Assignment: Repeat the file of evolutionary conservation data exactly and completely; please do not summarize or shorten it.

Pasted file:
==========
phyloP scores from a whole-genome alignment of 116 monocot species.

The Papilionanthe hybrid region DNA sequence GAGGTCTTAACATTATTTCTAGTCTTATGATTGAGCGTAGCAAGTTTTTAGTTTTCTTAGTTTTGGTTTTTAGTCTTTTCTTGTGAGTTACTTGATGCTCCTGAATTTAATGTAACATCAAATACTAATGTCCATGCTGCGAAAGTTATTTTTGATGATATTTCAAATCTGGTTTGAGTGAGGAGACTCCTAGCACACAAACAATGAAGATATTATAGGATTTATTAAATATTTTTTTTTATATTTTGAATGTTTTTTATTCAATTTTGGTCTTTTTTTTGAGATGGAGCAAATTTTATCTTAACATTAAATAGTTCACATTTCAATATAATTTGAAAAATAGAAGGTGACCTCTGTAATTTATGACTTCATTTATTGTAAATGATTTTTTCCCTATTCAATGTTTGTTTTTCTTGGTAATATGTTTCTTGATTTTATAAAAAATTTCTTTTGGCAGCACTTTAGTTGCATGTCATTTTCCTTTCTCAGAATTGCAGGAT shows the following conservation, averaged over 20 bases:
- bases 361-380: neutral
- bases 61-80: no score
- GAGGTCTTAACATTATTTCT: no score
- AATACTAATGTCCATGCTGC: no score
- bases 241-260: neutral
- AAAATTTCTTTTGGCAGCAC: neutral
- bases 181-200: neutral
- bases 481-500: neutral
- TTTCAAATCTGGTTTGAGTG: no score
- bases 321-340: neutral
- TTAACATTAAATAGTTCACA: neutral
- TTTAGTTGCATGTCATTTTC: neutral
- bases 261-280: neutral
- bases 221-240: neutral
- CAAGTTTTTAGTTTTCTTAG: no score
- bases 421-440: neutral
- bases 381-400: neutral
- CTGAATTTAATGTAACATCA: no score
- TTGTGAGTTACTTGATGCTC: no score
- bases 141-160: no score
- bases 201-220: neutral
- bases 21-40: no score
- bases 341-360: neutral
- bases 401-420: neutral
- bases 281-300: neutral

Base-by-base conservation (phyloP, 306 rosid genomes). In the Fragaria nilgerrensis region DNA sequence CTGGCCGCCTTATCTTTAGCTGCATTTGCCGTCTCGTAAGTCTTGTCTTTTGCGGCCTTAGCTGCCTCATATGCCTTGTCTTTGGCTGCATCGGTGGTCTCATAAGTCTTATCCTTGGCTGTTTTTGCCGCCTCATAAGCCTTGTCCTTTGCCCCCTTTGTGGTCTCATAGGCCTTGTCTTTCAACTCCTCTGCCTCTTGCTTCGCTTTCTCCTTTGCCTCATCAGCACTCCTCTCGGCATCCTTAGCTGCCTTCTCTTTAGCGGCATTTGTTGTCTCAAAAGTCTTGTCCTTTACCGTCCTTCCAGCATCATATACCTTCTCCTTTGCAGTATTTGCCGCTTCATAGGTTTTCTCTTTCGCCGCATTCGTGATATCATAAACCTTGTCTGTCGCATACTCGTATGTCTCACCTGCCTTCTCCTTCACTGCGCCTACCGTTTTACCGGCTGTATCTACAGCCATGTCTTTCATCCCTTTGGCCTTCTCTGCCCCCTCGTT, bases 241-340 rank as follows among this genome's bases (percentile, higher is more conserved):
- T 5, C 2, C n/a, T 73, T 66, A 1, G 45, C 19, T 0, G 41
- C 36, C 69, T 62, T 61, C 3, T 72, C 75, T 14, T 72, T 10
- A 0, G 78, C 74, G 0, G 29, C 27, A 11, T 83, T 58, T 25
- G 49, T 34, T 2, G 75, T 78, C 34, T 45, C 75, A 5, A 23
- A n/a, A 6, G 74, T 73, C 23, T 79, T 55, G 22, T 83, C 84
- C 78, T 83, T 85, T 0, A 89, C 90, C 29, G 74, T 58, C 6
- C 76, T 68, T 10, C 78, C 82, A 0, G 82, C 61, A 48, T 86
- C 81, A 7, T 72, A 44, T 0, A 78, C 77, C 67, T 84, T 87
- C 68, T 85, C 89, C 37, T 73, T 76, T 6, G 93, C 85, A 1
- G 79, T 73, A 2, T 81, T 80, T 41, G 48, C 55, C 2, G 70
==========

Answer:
phyloP scores from a whole-genome alignment of 116 monocot species.

The Papilionanthe hybrid region DNA sequence GAGGTCTTAACATTATTTCTAGTCTTATGATTGAGCGTAGCAAGTTTTTAGTTTTCTTAGTTTTGGTTTTTAGTCTTTTCTTGTGAGTTACTTGATGCTCCTGAATTTAATGTAACATCAAATACTAATGTCCATGCTGCGAAAGTTATTTTTGATGATATTTCAAATCTGGTTTGAGTGAGGAGACTCCTAGCACACAAACAATGAAGATATTATAGGATTTATTAAATATTTTTTTTTATATTTTGAATGTTTTTTATTCAATTTTGGTCTTTTTTTTGAGATGGAGCAAATTTTATCTTAACATTAAATAGTTCACATTTCAATATAATTTGAAAAATAGAAGGTGACCTCTGTAATTTATGACTTCATTTATTGTAAATGATTTTTTCCCTATTCAATGTTTGTTTTTCTTGGTAATATGTTTCTTGATTTTATAAAAAATTTCTTTTGGCAGCACTTTAGTTGCATGTCATTTTCCTTTCTCAGAATTGCAGGAT shows the following conservation, averaged over 20 bases:
- bases 361-380: neutral
- bases 61-80: no score
- GAGGTCTTAACATTATTTCT: no score
- AATACTAATGTCCATGCTGC: no score
- bases 241-260: neutral
- AAAATTTCTTTTGGCAGCAC: neutral
- bases 181-200: neutral
- bases 481-500: neutral
- TTTCAAATCTGGTTTGAGTG: no score
- bases 321-340: neutral
- TTAACATTAAATAGTTCACA: neutral
- TTTAGTTGCATGTCATTTTC: neutral
- bases 261-280: neutral
- bases 221-240: neutral
- CAAGTTTTTAGTTTTCTTAG: no score
- bases 421-440: neutral
- bases 381-400: neutral
- CTGAATTTAATGTAACATCA: no score
- TTGTGAGTTACTTGATGCTC: no score
- bases 141-160: no score
- bases 201-220: neutral
- bases 21-40: no score
- bases 341-360: neutral
- bases 401-420: neutral
- bases 281-300: neutral

Base-by-base conservation (phyloP, 306 rosid genomes). In the Fragaria nilgerrensis region DNA sequence CTGGCCGCCTTATCTTTAGCTGCATTTGCCGTCTCGTAAGTCTTGTCTTTTGCGGCCTTAGCTGCCTCATATGCCTTGTCTTTGGCTGCATCGGTGGTCTCATAAGTCTTATCCTTGGCTGTTTTTGCCGCCTCATAAGCCTTGTCCTTTGCCCCCTTTGTGGTCTCATAGGCCTTGTCTTTCAACTCCTCTGCCTCTTGCTTCGCTTTCTCCTTTGCCTCATCAGCACTCCTCTCGGCATCCTTAGCTGCCTTCTCTTTAGCGGCATTTGTTGTCTCAAAAGTCTTGTCCTTTACCGTCCTTCCAGCATCATATACCTTCTCCTTTGCAGTATTTGCCGCTTCATAGGTTTTCTCTTTCGCCGCATTCGTGATATCATAAACCTTGTCTGTCGCATACTCGTATGTCTCACCTGCCTTCTCCTTCACTGCGCCTACCGTTTTACCGGCTGTATCTACAGCCATGTCTTTCATCCCTTTGGCCTTCTCTGCCCCCTCGTT, bases 241-340 rank as follows among this genome's bases (percentile, higher is more conserved):
- T 5, C 2, C n/a, T 73, T 66, A 1, G 45, C 19, T 0, G 41
- C 36, C 69, T 62, T 61, C 3, T 72, C 75, T 14, T 72, T 10
- A 0, G 78, C 74, G 0, G 29, C 27, A 11, T 83, T 58, T 25
- G 49, T 34, T 2, G 75, T 78, C 34, T 45, C 75, A 5, A 23
- A n/a, A 6, G 74, T 73, C 23, T 79, T 55, G 22, T 83, C 84
- C 78, T 83, T 85, T 0, A 89, C 90, C 29, G 74, T 58, C 6
- C 76, T 68, T 10, C 78, C 82, A 0, G 82, C 61, A 48, T 86
- C 81, A 7, T 72, A 44, T 0, A 78, C 77, C 67, T 84, T 87
- C 68, T 85, C 89, C 37, T 73, T 76, T 6, G 93, C 85, A 1
- G 79, T 73, A 2, T 81, T 80, T 41, G 48, C 55, C 2, G 70